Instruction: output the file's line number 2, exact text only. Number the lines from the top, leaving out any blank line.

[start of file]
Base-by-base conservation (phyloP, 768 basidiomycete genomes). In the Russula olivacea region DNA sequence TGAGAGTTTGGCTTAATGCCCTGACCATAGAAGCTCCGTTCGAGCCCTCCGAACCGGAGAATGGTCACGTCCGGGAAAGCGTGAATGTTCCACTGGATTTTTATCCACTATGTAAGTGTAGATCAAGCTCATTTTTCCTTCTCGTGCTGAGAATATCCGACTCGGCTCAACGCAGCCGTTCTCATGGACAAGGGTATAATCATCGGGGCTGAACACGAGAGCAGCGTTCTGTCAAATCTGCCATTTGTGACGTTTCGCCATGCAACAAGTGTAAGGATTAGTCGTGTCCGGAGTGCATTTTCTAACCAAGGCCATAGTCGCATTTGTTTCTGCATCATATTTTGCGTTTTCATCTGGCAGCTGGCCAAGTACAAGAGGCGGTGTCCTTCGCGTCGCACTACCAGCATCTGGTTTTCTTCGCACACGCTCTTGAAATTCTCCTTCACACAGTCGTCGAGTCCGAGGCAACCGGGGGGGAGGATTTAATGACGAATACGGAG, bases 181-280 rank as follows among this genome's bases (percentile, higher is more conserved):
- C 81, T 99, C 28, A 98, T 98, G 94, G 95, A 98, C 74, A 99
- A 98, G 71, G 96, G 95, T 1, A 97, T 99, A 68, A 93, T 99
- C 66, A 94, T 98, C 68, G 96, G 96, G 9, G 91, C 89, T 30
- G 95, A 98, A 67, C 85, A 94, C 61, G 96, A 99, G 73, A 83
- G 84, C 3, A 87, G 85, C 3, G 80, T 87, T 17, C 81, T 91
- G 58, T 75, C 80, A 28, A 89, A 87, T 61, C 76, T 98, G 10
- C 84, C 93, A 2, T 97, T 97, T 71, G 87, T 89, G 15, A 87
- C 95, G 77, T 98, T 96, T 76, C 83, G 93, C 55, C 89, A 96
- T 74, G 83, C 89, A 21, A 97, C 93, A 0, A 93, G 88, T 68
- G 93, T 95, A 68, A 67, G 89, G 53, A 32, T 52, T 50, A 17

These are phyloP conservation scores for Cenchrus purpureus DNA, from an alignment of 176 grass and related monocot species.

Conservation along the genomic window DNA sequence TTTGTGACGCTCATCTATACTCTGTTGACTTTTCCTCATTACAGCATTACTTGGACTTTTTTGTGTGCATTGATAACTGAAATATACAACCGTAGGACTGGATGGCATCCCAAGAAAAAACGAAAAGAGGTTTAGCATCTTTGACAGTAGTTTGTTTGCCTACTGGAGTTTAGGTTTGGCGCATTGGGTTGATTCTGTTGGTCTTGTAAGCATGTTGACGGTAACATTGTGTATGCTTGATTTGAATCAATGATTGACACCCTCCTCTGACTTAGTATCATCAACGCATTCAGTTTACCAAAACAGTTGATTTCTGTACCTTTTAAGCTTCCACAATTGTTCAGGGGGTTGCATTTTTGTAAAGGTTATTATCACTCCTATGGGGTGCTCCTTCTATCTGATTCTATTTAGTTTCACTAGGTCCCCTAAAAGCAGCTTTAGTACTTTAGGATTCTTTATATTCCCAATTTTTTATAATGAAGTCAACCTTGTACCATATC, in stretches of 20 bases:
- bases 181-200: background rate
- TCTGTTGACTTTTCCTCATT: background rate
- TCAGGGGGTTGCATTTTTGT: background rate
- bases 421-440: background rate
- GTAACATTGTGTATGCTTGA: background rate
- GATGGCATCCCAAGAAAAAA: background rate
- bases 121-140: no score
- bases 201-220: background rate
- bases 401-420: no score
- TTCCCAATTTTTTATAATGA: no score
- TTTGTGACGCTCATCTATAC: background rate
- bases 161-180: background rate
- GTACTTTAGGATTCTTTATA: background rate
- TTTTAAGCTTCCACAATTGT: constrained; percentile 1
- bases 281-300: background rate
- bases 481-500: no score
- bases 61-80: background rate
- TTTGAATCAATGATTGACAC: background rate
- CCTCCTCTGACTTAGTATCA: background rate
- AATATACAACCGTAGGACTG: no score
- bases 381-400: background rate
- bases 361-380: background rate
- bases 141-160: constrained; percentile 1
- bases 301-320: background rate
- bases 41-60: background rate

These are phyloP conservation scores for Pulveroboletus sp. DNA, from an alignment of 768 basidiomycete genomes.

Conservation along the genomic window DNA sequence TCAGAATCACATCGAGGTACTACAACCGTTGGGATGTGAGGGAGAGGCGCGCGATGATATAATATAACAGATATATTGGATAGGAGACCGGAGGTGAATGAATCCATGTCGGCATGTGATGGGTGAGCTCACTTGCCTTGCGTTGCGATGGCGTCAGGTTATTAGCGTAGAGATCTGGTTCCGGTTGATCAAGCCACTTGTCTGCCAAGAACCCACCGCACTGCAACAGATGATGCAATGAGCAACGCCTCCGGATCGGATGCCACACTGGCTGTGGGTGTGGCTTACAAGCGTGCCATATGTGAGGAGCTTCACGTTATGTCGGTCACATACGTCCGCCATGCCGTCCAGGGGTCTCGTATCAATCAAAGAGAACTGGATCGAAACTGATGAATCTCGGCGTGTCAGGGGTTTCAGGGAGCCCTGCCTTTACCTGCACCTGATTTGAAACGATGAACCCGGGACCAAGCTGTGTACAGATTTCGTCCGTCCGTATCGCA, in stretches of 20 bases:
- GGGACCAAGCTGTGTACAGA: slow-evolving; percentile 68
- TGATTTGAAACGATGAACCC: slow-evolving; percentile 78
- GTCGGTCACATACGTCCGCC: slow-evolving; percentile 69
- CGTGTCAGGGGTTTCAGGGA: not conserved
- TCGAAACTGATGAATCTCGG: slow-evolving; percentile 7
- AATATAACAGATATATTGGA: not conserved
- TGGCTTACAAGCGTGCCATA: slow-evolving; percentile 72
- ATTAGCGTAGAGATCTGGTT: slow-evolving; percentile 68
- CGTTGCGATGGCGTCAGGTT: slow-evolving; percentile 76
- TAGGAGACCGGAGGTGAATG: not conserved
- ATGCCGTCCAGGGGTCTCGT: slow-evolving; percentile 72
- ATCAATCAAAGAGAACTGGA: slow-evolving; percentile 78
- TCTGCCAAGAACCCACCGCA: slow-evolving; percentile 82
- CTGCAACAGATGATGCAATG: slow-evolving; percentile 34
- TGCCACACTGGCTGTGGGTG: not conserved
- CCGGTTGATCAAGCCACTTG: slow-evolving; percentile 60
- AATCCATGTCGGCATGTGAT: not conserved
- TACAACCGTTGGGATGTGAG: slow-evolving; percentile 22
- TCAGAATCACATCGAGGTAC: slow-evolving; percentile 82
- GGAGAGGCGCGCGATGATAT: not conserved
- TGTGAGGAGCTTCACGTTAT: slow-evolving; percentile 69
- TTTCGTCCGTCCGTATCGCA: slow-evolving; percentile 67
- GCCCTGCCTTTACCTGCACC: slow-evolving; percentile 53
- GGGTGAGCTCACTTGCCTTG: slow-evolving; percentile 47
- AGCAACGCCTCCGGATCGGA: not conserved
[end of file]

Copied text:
- C 81, T 99, C 28, A 98, T 98, G 94, G 95, A 98, C 74, A 99